It’s not real wood- it will never feel like wood when you walk on it, it will feel cold on your feet. It’s also quite hard. Dropping glasses or dinnerware will cause breakage and can crack tile. Grout is high maintenance- requires sealing and scrubbing to keep it from turning dark with grime.
If you go the wood look tile route, Bedrosians has a nice lineup of wood look flooring. These are my favorite wood look options.
- Othello Clay
- Arrowhead Honey
- Antique 24×24 Clay
- Planx Bark
Pro tip: Choose a grout color that is very similar to the tile color so that they lines are minimal and the contrast is low. You will have a more realistic look.
While you may want wood throughout the main living spaces, rooms like powder rooms, laundry and mudrooms need flooring too. Choosing a complementary tile that works well with wood, but gives a the room it’s own pattern and style is a good way to make your home look more expensive, show off your style & keep things interesting.
The Tile Shop, Tile Bar, and Floor and Decor are my favorite places to find tile for mudrooms, bathrooms and laundry rooms (entryway too).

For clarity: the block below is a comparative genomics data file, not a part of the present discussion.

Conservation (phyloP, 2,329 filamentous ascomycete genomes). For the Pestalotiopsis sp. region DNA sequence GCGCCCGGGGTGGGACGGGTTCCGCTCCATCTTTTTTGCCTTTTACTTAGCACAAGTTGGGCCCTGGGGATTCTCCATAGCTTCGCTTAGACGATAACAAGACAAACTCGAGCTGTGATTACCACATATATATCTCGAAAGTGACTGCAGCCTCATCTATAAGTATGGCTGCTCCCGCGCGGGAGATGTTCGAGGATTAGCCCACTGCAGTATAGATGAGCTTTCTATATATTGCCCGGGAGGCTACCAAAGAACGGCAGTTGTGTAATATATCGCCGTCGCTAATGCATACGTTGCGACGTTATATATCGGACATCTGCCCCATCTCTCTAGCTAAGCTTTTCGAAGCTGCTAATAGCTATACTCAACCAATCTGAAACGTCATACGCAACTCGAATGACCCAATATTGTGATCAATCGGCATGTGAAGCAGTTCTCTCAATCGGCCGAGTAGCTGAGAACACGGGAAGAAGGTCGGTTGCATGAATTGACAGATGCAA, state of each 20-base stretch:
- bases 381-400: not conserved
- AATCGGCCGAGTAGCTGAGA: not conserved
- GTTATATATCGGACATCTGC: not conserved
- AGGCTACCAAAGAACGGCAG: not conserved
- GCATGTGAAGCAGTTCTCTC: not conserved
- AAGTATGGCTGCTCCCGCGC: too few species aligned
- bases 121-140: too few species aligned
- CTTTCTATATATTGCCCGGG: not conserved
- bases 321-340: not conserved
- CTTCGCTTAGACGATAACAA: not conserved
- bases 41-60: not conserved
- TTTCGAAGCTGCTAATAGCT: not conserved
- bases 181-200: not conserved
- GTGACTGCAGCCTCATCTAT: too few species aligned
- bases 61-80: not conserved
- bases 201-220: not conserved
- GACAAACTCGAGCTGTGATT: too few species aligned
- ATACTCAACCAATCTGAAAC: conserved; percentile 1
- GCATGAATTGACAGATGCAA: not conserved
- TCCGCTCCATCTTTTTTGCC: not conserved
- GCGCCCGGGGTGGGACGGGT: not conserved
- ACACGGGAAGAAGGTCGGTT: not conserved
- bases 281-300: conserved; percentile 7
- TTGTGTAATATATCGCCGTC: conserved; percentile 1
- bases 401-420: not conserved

Tile styles that work well with farmhouse look (below are some visiual examples):
- penny tile/hex in a pattern
- low contrast marble look (gray and white checkerboard, not stark black)
- floral printed tile
- neutral, earthy colors
Brick Farmhouse Flooring
Lastly, a great way to incorporate a different flooring into entryways, laundry and mudrooms is to use thin brick for flooring.
This requires the most consideration as it is naturally uneven and a hard surface. So carefully consider if you are up for the cleaning and care as well as the lifestyle for it.
But, if you are, it is a lovely addition to your farmhouse flooring lineup.
Pro tip: “overgrouting” or leaving excess mortar around the brick instead of troweling it in deep lines can give a toned down, more relaxed feel great for interior brickwork.
Where to Buy Farmhouse Flooring
Here’s the summary of places to shop for your remodel or new build modern farmhouse flooring.
The Final Word
The above options are perfect to achieve farmhouse look in your home. With plentiful styles available, the hardest part will be choosing a favorite.
Consider which of the materials works best with your home, budget and lifestyle: wood stain, LVP, wood look tile, or brick. Each one of these charming and timeless flooring options will breathe new life into any area of your home.
Why not bring some farmhouse flavor into your home this season with one of these beautiful selections. Which will you mix and match?